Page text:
Journalist Peg Meier hails from Wisconsin, but for years she has been a gift to Minnesota.
Meier who toiled for years as one of the most talented writers at the Minneapolis Star Tribune, got into the book biz with the publication of her best-selling doorstopper, "Bring Warm Clothes," a pictorial history Minnesota, with brilliant text by Meier.
Several books followed, including "Too Hot, Went to Lake."
She has retired from the newspaper now, but she's still in the book biz, with a great new look at both old and new Minnesota, gleaned from historical society records and photographs, memoirs (the coffee-table size book sports a substantial 10-page bibliography). Her new book is "Wishing for a Snow Day: Growing Up in Minnesota" (Minnesota Historical Society Press, $29.95).
In her new book, Meier concentrates on kids growing up in the Star of the North. Meier is something of a kid herself (I used to work with her) and so she's perfectly attuned to making just the right selections of photos and text. So her "Wishing for a Snow Day" is a delight from cover to cover.
This is not just an album of rich kids whose parents had the wherewithal to bankroll photographers and publishers. Meier covers all the bases, with charming photos of African-American kids playing ball at the Phyllis Wheatley settlement house to published teenage diaries of "Coco" Irvine, before she became a Summit Avenue grande dame.
The native American population gets into the act with beautifully formal photos of Indian families sitting somberly in their traditional garb -- and sometimes gabardine. Ruffians and hooligans get their day, as do little ladies and gentlemen in knickers and smocks.
Adults aren't forgotten, especially when they choose to comment on the mores and folkways of their younger brethren as Carleton College president Lawrence Gould did just after World War II, reported by the Minneapolis Times:
"Advertising, which commands the best and most expensive American talent and utilizes press, radio and movies, is not inherently bad, but has been generally reduced to ignoble purposes.....
"Our youngsters are the victims of an age without standards, and the atomic bomb or universal military training are not the real problems today. What we need is to instill into youth the realization of basic philosophical and spiritual beliefs."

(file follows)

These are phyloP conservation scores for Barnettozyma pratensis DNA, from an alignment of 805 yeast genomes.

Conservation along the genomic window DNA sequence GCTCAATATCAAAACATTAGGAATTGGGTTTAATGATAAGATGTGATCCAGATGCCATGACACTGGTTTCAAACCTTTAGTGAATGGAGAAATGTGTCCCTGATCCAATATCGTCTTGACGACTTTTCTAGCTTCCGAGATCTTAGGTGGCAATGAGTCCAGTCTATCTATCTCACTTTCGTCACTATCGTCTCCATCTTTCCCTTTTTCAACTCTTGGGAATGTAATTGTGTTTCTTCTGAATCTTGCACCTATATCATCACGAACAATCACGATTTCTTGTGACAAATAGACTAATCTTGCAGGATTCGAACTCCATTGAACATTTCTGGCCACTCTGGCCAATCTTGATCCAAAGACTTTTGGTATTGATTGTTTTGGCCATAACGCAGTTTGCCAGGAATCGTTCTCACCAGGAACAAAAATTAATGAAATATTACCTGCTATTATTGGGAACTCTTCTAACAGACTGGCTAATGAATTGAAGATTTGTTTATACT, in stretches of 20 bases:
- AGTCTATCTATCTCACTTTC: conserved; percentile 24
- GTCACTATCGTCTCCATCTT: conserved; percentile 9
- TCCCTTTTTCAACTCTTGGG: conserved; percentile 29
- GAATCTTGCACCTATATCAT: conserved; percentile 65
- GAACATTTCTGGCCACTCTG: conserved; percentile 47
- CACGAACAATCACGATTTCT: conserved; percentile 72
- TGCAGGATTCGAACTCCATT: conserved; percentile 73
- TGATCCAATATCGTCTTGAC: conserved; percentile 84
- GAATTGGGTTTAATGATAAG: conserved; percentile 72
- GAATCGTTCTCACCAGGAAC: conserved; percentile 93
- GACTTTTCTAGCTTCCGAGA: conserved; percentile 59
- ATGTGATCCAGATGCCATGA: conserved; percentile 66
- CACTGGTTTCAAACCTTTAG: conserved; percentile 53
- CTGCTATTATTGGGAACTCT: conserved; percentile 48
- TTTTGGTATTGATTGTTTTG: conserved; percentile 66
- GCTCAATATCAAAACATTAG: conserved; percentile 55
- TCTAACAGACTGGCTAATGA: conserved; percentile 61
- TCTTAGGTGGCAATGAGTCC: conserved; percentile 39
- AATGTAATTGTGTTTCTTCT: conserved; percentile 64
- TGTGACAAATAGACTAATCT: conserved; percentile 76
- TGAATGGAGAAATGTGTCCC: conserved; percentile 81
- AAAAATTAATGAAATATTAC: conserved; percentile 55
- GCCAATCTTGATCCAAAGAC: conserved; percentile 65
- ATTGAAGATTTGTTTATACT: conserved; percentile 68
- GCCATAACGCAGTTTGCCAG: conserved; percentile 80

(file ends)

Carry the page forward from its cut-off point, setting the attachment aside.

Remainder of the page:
So hats off to Meier, who makes history not only informative, but also a heap of fun.
Fans of James Ellroy -- and there are many -- will lap up his latest book, "The Hilliker Curse: My Pursuit of Women" (Knopf, $24.95).
Unlike his bestselling novels ("L.A. Confidential," "The Black Dahlia," et al.), his new book is an autobiography, told with brutal honesty, about his childhood, the murder of his mother and his subsequent quest for women, his delinquent teens, his life as a writer, his love affairs, marriages and nervous breakdowns.
And, of course, how this whole mess turned him into a writer of stature.
The late Maria Anglada was much respected as a Catalan writer.
After reading her 1994 novel, "The Violin of Auschwitz" (Bantam, $20), recently translated by Martha Tennant, I can see why.
Anglada tells the story of Daniel, a violin maker and a prisoner at the notorious Holocaust camp, who is challenged to build a violin in a set amount of days or face the consequences of medical experimentation. A fascinating and chilling idea and bolstered with actual SS documents about the rules for treatment of prisoners interspersed into the story line.
Here's a sample:
Calculation of SS earnings based on the employment of camp prisoners
Average salary: 6 Reichsmarks
Deduction for food: 0,60 Reichsmarks
Deduction for Amortization of clothes: 0,10 Reichsmarks
Average life of prisoner: 9 months = 270 days
270 x Reichsmarks = 1.431 Reichsmarks
Dave Wood is a past vice-president of the National Book Critics Circle and former book review editor of the Minneapolis Star Tribune. Phone him at 715-426-9554.